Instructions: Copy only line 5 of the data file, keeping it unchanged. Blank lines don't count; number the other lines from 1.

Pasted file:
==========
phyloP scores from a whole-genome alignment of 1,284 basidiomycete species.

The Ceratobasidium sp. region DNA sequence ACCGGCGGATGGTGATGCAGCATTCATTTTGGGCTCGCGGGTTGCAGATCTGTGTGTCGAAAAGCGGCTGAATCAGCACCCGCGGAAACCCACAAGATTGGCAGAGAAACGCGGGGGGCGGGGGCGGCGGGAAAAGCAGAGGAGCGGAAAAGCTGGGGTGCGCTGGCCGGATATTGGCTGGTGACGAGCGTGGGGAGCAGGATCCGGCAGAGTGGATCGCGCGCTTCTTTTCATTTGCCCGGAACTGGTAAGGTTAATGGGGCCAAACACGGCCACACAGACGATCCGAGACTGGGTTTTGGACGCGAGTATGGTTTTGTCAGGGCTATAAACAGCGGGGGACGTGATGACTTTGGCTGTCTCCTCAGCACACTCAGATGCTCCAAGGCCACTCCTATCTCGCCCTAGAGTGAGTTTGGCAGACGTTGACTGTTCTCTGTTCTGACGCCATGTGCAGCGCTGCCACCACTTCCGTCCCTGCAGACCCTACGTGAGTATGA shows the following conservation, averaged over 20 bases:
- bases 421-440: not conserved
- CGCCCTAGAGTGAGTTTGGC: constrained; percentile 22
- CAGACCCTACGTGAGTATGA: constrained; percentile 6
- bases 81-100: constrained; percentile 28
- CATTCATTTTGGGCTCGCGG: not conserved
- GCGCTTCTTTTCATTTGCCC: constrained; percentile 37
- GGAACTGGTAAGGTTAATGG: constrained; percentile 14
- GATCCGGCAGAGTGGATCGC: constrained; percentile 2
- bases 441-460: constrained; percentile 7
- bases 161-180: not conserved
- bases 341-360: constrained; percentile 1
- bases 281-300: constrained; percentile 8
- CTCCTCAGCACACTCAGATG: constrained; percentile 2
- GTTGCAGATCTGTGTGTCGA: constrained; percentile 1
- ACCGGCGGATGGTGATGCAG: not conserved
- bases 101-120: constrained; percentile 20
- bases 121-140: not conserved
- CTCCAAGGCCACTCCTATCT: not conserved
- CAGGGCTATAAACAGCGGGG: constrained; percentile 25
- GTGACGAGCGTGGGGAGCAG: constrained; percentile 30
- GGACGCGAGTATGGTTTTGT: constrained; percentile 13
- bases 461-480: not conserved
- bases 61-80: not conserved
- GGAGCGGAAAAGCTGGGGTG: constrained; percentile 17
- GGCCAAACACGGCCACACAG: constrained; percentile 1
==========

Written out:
- CAGACCCTACGTGAGTATGA: constrained; percentile 6